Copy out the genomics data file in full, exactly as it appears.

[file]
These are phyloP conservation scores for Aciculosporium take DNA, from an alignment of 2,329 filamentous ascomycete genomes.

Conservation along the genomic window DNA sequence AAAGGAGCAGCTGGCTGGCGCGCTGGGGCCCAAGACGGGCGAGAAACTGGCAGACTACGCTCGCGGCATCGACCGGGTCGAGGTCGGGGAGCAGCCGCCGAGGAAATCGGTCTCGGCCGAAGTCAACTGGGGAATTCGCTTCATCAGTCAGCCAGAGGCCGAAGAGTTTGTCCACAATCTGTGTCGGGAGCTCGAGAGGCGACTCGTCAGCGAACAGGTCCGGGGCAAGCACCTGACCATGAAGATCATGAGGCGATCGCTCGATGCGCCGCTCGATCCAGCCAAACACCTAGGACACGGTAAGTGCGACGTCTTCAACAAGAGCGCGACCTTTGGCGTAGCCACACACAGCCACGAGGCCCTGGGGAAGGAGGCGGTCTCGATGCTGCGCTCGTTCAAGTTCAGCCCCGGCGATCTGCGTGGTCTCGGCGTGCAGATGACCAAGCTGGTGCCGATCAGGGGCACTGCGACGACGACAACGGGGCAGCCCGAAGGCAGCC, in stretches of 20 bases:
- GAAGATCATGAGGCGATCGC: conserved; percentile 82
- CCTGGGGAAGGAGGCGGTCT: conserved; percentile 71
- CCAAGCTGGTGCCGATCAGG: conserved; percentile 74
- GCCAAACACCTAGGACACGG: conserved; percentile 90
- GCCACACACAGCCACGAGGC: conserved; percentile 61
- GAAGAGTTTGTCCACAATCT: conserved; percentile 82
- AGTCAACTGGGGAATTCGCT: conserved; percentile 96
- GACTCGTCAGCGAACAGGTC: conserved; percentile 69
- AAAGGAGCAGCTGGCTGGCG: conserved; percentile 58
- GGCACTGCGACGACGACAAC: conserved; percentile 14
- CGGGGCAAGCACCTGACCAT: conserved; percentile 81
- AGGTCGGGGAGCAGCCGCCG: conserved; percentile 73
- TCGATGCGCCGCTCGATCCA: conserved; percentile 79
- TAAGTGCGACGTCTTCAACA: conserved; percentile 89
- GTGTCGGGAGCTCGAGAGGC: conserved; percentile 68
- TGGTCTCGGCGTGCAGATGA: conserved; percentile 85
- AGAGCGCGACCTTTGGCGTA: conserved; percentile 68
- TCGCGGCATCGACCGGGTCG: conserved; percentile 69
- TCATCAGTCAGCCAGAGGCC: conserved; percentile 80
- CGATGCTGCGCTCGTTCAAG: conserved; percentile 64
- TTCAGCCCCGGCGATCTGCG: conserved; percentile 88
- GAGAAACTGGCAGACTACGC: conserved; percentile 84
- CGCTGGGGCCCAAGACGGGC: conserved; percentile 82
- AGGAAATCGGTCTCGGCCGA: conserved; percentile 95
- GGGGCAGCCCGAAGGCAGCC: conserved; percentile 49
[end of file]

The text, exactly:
These are phyloP conservation scores for Aciculosporium take DNA, from an alignment of 2,329 filamentous ascomycete genomes.

Conservation along the genomic window DNA sequence AAAGGAGCAGCTGGCTGGCGCGCTGGGGCCCAAGACGGGCGAGAAACTGGCAGACTACGCTCGCGGCATCGACCGGGTCGAGGTCGGGGAGCAGCCGCCGAGGAAATCGGTCTCGGCCGAAGTCAACTGGGGAATTCGCTTCATCAGTCAGCCAGAGGCCGAAGAGTTTGTCCACAATCTGTGTCGGGAGCTCGAGAGGCGACTCGTCAGCGAACAGGTCCGGGGCAAGCACCTGACCATGAAGATCATGAGGCGATCGCTCGATGCGCCGCTCGATCCAGCCAAACACCTAGGACACGGTAAGTGCGACGTCTTCAACAAGAGCGCGACCTTTGGCGTAGCCACACACAGCCACGAGGCCCTGGGGAAGGAGGCGGTCTCGATGCTGCGCTCGTTCAAGTTCAGCCCCGGCGATCTGCGTGGTCTCGGCGTGCAGATGACCAAGCTGGTGCCGATCAGGGGCACTGCGACGACGACAACGGGGCAGCCCGAAGGCAGCC, in stretches of 20 bases:
- GAAGATCATGAGGCGATCGC: conserved; percentile 82
- CCTGGGGAAGGAGGCGGTCT: conserved; percentile 71
- CCAAGCTGGTGCCGATCAGG: conserved; percentile 74
- GCCAAACACCTAGGACACGG: conserved; percentile 90
- GCCACACACAGCCACGAGGC: conserved; percentile 61
- GAAGAGTTTGTCCACAATCT: conserved; percentile 82
- AGTCAACTGGGGAATTCGCT: conserved; percentile 96
- GACTCGTCAGCGAACAGGTC: conserved; percentile 69
- AAAGGAGCAGCTGGCTGGCG: conserved; percentile 58
- GGCACTGCGACGACGACAAC: conserved; percentile 14
- CGGGGCAAGCACCTGACCAT: conserved; percentile 81
- AGGTCGGGGAGCAGCCGCCG: conserved; percentile 73
- TCGATGCGCCGCTCGATCCA: conserved; percentile 79
- TAAGTGCGACGTCTTCAACA: conserved; percentile 89
- GTGTCGGGAGCTCGAGAGGC: conserved; percentile 68
- TGGTCTCGGCGTGCAGATGA: conserved; percentile 85
- AGAGCGCGACCTTTGGCGTA: conserved; percentile 68
- TCGCGGCATCGACCGGGTCG: conserved; percentile 69
- TCATCAGTCAGCCAGAGGCC: conserved; percentile 80
- CGATGCTGCGCTCGTTCAAG: conserved; percentile 64
- TTCAGCCCCGGCGATCTGCG: conserved; percentile 88
- GAGAAACTGGCAGACTACGC: conserved; percentile 84
- CGCTGGGGCCCAAGACGGGC: conserved; percentile 82
- AGGAAATCGGTCTCGGCCGA: conserved; percentile 95
- GGGGCAGCCCGAAGGCAGCC: conserved; percentile 49